Posts Tagged ‘The Magician’s Nephew’

C. S. Lewis, best known as the author of The Chronicles of Narnia, was also one of the most profound thinkers of twentieth century Christianity.  Along with J. R. R. Tolkien, he has inspired millions of people, include all of the authors at Lantern Hollow Press.  On Sundays we would like to take a moment to offer up a little Lewis for your consideration.


“Now the trouble about trying to make yourself stupider than you really are is that you very often succeed.”  The Magician’s Nephew (126)

We forget that the we ourselves are the most important ingredient in the making of an idiot.  That usually means that we are more effective in making idiots our of ourselves rather than of others.

Of course, I’m not making any particular statement here about the state of education in general.*  There is a significant difference between “ignorance” and “stupidity.”  The former is a simple lack of knowledge about a particular subject or subjects.  That can be be caused by influences external to ourselves that we may not have control over.  The latter, on the other hand, is generally willful in some way.  It implies that the requisite knowledge to address a situation is at least available, but the person has somehow failed to do the right thing.  It is therefore possible to be ignorant without being stupid, and to bear no responsibility for it.  On the other hand, when we are being stupid, we are almost always ignorant and it is almost always our own fault.

In the character of Uncle Andrew in The Magician’s Nephew (to whom the quote above was applied) we have a brilliant example of stupidity in action.  He is perfectly capable of following what is going around him, but he chooses to understand only what suits him.  He has decided that he is, in fact, one of the “profound students and great thinkers and sages” and a powerful magician (18).  That presupposition renders him unable to see truths about himself that are very plain to everyone else–that he is really a doddering old coward, a greedy fool, and a ridiculous knave.  He is oblivious to his cowardice in forcing Digory to rescue Polly and deludes himself into thinking that the witch could fall in love with him.  Is it any surprise, then, that when he arrives in Narnia at its creation, he succeeds in making himself “stupider” than he really is?  As a result, he not only misses out on a tremendous adventure, he goes down in Narnian history as the least of all men–and in human history this “profound student, great thinker, and sage” is remembered not at all.

I’m afraid to ask myself how often do I follow Andrew Ketterley’s example.  Often enough, I have no doubt.  Lewis is reminding us that we should do all we can to see ourselves, the world around us, and how we relate to it was as much clarity as we can muster,  especially if we don’t think we’ll like what we see.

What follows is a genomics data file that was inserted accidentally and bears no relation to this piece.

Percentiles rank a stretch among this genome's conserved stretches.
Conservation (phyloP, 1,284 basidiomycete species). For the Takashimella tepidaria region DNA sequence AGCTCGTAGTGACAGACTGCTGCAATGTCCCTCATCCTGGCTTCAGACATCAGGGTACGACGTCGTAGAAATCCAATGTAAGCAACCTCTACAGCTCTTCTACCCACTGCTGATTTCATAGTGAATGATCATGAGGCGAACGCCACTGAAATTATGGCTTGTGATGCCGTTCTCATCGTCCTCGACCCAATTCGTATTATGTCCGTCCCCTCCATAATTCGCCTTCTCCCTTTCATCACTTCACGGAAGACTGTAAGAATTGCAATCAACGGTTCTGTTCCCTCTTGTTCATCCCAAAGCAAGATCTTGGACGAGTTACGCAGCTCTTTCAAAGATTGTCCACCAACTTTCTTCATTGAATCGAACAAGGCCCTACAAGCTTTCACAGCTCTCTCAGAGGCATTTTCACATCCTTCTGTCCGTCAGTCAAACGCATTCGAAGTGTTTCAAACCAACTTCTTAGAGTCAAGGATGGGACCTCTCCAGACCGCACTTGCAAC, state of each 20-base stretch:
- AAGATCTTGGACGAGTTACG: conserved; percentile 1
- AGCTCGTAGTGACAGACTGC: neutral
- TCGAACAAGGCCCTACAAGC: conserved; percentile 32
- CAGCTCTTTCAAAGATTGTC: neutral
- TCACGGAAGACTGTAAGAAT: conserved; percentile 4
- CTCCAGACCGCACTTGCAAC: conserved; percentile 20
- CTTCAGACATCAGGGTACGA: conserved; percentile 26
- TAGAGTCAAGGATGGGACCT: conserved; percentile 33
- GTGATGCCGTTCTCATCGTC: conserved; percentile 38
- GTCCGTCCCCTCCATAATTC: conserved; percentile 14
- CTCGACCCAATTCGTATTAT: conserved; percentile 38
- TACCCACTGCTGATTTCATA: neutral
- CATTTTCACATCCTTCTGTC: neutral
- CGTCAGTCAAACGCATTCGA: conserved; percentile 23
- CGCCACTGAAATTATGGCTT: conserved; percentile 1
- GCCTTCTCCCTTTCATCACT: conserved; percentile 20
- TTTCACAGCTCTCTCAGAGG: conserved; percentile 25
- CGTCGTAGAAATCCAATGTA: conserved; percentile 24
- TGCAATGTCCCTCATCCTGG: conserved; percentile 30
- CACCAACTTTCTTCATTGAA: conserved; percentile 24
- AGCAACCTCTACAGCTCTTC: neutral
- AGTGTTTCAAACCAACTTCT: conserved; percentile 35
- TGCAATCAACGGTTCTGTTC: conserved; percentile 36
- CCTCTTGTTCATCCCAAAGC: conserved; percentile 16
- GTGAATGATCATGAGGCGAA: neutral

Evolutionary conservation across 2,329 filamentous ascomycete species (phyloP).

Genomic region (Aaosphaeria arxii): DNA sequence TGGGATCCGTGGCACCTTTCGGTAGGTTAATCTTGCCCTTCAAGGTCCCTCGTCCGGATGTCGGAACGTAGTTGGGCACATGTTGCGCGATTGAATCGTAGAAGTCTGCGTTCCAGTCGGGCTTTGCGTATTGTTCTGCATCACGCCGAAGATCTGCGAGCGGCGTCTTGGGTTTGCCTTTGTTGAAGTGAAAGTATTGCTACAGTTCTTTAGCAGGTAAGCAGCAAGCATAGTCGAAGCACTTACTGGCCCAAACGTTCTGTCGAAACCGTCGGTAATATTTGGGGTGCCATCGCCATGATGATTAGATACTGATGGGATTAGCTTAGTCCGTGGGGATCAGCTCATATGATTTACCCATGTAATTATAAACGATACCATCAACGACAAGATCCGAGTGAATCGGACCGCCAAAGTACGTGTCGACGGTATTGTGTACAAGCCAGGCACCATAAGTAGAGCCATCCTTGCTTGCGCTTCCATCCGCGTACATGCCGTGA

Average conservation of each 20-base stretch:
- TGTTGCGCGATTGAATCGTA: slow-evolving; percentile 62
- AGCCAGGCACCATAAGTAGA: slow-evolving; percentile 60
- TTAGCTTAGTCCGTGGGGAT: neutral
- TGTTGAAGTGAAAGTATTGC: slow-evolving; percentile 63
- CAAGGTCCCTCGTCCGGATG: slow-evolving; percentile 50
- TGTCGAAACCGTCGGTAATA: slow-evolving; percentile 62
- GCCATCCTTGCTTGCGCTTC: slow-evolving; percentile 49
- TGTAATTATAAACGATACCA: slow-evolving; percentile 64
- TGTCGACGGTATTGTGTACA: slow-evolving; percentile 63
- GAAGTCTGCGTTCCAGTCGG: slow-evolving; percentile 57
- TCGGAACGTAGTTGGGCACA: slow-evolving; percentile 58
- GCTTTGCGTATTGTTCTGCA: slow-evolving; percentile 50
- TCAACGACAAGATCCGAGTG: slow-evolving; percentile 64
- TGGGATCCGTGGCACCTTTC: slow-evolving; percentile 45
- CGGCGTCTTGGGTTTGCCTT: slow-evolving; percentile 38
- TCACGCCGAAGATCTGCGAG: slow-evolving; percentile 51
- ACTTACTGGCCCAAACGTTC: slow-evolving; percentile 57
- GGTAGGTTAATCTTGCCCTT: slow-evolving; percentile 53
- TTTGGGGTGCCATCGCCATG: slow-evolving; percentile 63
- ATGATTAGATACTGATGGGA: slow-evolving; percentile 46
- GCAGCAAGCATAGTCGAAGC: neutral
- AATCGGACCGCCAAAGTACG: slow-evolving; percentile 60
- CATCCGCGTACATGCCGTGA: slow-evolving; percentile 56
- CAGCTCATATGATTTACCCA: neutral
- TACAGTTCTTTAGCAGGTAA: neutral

After all, I am “stupid” enough already–I need go no further!


*Were you to ask, I could give you an earful.  In fact, I will in a few more weeks.

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  • The Magician’s Nephew.  New York:  Collier Books, 1974.

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Another interesting parallel between Spirits in Bondage  and Lewis’s more general biography actually tied into Narnia, particularly The Magician’s Nephew.  It is clear that Lewis did not consider his conversion grounds to discard the vividness of his earlier imagination.  In fact, he mined his own unChristian period for Truth much like he did other non-christian authors.

Consider his description of the “Land of the Lotus” from “XXV. Song of the Pilgrims”:

Land of the Lotus fallen from the sun,
Land of the Lake from whence all rivers run,
Land where the hope of all our dreams is won!

Shall we not somewhere see at close of day
The green walls of that country far away,
And hear the music of her fountains play?


But we shall wake again in gardens bright
Of green and gold for infinite delight,
Sleeping beneath the solemn mountains white,
While from the flowery copses still unseen
Sing out the crooning birds that ne’er have been
Touched by the hand of winter frore and lean;

This compares very favorably to what Polly, Digory, and Fledge encounter in the quest for the golden apple at the end of The Magician’s Nephew .  There, they find an isolated, magical garden set high on a huge green hill:

All round the top of the hill ran a high wall of green turf.  Inside the wall, trees were growing. Their branches hung out over the wall:  their leaves showed not only green but also blue and silver when the wind stirred them.  When the travelers reached the top they walked nearly all the way round it before they found the gates:  high gates of gold, fast shut, facing due east. […] [Digory] went in very solemnly, looking about him.  Everything was very quiet inside.  Even the fountain which rose near the middle of the garden made only the faintest sound.  The lovely smell was all around him:  it was a happy place but very serious.  (157-58)

Many of the same specific elements are the same–the green walls, the fountains, the colors green and gold, the brilliant rivers (referenced just a few pages earlier in The Magician’s Nephew).  Of course, the expression of the conception is separated by years, and so it isn’t an exact correspondence, but it is close enough to think that, perhaps, they are one and the same.

Perhaps what we’re seeing here is really Lewis’s fleshing out of the toy garden that his brother Warnie had brought into their nursery many years before.  In Surprised by Joy, he described the feeling evoked by that “biscuit tin filled with moss” as similar to “Milton’s ‘enormous bliss’ of Eden” (16).  That does seem to be what Lewis was attempted to capture in both his poem and his book.  Without more specific context, we’ll probably never know for sure.

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